McCallum: Lost Landmark

Feb 8, 2016

The Stone Hut on Mt. Mansfield was a rustic cottage built by the Civilian Conservation Corps in 1936 as a shelter for crews working on Vermont’s highest mountain during the Great Depression. There were no ski lifts, and ascending the peak to build trails or ski down meant trudging steadily upward first. But when the hut went up in flames this winter, local firefighters used a quad ski lift to haul equipment to the summit to fight the inferno that nevertheless gutted the building and devastated a Vermont landmark.

The loss of the small backcountry lodge with its view to the world took me back to winter overnights there during the 1990s. Operated by the Vermont Department of Forests, Parks and Recreation, it was a popular rental for scores of devoted locals and tourists who loved spending the night on the lofty peak while the lights of Stowe village glittered silently below. Those who won a spot through a reservation lottery system each fall returned often over the decades and considered the tiny retreat hallowed ground.

With giant log beams, wooden bunk platforms and sleeping loft beneath its peaked roof, the hut offered up to twelve occupants a memorable night gathered in camaraderie around the wood stove. We carried water from the nearby mountaintop snack bar that left its bathrooms unlocked after hours. While fire wood was provided, we brought kindling and stoked the stove for cooking and keeping toasty through the long winter nights.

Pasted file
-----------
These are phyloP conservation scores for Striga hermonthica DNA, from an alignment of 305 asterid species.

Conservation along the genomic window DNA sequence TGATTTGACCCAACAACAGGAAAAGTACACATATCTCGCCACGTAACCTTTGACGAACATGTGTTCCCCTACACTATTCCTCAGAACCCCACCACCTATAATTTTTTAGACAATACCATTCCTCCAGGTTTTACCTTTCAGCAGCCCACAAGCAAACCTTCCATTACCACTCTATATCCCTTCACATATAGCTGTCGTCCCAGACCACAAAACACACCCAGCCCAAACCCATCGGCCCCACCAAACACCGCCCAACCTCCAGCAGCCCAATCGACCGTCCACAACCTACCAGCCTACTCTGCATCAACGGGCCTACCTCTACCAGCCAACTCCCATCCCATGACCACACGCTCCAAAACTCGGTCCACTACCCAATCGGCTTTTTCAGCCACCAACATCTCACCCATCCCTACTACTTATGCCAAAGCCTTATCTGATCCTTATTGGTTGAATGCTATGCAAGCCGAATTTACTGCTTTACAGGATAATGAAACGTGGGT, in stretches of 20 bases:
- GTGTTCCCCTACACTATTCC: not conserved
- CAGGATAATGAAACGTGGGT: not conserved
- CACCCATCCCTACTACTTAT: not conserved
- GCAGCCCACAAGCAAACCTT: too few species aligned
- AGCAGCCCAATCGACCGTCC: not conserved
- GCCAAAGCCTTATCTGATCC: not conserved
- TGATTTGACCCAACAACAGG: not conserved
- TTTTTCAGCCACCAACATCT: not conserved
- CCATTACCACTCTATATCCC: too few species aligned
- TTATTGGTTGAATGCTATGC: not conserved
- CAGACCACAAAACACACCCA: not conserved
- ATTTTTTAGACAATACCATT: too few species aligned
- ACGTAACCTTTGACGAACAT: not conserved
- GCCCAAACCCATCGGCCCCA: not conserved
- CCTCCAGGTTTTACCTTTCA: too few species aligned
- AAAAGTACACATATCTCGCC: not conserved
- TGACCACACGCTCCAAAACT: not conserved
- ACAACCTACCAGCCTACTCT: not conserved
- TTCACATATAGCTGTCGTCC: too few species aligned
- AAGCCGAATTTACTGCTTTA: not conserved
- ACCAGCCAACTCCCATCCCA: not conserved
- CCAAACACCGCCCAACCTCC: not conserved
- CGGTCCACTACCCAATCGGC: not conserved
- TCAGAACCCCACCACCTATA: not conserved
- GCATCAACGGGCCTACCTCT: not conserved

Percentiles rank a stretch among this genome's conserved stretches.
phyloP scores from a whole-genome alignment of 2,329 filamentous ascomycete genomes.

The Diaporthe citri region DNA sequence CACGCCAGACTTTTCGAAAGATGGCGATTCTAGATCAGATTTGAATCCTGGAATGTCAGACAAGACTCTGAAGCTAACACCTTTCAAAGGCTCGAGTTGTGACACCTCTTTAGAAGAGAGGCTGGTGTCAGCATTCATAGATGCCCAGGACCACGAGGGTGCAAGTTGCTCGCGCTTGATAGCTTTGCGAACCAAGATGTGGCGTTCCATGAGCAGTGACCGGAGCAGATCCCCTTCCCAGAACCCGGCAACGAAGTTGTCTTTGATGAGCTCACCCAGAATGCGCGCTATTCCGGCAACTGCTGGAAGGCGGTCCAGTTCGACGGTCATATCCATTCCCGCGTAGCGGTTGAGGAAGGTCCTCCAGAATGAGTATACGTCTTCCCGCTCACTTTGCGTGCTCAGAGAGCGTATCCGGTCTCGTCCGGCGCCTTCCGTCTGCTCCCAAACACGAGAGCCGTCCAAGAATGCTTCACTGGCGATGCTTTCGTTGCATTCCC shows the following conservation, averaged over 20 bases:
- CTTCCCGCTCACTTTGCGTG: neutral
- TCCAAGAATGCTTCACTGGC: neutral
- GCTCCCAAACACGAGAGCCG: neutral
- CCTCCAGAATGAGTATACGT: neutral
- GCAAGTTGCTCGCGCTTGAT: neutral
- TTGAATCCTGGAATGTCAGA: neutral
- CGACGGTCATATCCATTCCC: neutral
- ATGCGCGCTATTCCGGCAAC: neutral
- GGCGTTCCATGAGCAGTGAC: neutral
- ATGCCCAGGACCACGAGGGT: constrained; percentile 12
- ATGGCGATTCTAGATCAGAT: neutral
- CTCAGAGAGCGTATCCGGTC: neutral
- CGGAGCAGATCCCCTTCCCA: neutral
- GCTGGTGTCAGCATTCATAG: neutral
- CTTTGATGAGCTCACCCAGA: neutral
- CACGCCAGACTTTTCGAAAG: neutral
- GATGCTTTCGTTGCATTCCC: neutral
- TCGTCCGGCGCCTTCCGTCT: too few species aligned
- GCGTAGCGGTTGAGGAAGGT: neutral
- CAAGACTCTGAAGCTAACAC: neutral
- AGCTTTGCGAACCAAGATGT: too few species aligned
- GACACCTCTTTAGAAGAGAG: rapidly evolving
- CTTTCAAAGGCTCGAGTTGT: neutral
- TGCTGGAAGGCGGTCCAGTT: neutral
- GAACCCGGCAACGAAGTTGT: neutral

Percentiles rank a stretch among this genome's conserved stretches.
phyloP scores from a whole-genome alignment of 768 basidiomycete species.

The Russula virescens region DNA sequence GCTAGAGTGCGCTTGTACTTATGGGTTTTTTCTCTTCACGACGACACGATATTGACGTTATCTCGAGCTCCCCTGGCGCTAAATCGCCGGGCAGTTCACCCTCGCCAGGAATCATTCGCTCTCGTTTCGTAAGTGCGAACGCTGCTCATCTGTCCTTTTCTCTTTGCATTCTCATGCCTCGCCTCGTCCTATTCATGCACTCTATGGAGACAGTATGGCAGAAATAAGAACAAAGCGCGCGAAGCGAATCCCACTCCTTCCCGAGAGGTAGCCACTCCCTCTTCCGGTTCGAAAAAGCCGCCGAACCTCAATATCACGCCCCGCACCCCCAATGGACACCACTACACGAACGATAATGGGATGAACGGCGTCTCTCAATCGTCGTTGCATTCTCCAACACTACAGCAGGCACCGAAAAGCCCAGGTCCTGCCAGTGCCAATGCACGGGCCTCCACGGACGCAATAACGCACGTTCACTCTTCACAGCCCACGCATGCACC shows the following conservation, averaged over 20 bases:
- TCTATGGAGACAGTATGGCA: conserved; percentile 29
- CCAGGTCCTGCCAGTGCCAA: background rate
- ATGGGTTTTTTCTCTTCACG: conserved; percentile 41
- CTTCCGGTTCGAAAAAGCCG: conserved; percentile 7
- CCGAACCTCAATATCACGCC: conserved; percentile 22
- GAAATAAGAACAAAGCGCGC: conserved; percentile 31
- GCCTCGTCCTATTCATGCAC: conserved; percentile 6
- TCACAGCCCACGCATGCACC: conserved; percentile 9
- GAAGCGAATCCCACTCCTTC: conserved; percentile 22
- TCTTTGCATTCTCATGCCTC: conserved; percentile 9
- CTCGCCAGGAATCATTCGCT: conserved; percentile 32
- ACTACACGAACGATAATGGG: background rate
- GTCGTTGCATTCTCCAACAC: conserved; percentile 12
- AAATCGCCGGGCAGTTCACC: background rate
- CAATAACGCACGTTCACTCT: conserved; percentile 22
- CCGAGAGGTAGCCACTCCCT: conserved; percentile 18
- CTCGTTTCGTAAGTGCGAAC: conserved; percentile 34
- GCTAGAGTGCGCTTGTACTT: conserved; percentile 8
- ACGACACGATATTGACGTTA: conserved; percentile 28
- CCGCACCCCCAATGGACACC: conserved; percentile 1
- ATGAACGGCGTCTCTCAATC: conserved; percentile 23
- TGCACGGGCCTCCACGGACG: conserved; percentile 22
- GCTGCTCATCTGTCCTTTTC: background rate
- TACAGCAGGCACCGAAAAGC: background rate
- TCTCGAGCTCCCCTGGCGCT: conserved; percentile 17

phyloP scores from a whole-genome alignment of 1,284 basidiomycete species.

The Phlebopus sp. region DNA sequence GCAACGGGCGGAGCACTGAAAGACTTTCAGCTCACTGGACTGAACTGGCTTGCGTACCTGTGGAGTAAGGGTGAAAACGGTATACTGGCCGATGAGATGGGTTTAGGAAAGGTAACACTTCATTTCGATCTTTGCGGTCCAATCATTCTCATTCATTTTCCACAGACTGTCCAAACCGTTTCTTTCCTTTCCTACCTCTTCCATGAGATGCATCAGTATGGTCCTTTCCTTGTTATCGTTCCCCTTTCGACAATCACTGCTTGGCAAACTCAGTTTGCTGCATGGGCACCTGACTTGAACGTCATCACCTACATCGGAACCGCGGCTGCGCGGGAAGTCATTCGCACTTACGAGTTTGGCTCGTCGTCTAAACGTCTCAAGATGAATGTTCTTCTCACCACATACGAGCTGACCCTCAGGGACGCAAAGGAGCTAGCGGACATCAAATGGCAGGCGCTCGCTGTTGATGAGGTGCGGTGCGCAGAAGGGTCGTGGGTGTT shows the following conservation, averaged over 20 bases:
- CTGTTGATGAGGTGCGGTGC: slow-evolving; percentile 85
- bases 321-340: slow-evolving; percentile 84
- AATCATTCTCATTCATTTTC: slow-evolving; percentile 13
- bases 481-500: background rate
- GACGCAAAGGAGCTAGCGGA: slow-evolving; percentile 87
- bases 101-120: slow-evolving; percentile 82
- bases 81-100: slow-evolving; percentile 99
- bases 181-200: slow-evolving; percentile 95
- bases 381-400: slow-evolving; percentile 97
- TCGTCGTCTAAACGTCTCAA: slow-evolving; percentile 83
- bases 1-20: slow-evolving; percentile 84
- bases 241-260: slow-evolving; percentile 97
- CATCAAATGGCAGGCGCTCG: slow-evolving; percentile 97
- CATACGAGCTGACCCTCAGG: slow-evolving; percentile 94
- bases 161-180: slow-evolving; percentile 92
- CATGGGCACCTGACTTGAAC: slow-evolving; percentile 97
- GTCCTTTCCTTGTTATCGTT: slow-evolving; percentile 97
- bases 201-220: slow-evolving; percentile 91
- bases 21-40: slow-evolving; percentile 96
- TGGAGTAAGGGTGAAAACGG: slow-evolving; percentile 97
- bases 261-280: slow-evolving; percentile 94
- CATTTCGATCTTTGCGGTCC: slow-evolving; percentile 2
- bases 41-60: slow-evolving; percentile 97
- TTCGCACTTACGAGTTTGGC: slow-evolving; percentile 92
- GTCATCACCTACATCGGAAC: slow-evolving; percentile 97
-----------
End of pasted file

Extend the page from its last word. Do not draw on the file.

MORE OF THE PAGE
News of the fire spread quickly among the ski community and townspeople of Stowe. Investigation pointed to renter carelessness and lack of experience with wood stoves as the factors that took down this piece of Mansfield history - leaving charred ruins, massive log beams burned through, window frames melted and timbers gone. Only the thick walls, made from stone gathered from the summit to build the hut eighty years earlier, remained standing. While donations poured in, plans to rebuild remain unclear.

I’m glad I was among the lucky ones who experienced the Stone Hut in its rustic glory. Each time we rode the lift to the top, carrying only what sleeping gear and provisions we could fit on our laps, we were filled with the anticipation of a night spent with friends surrounded by vast snowy silence or winds howling around the hut. We’d hike down the mountain at dawn through sun, fog or snow, lugging our equipment past skiers who looked astonished to see us on foot as they went whizzing by.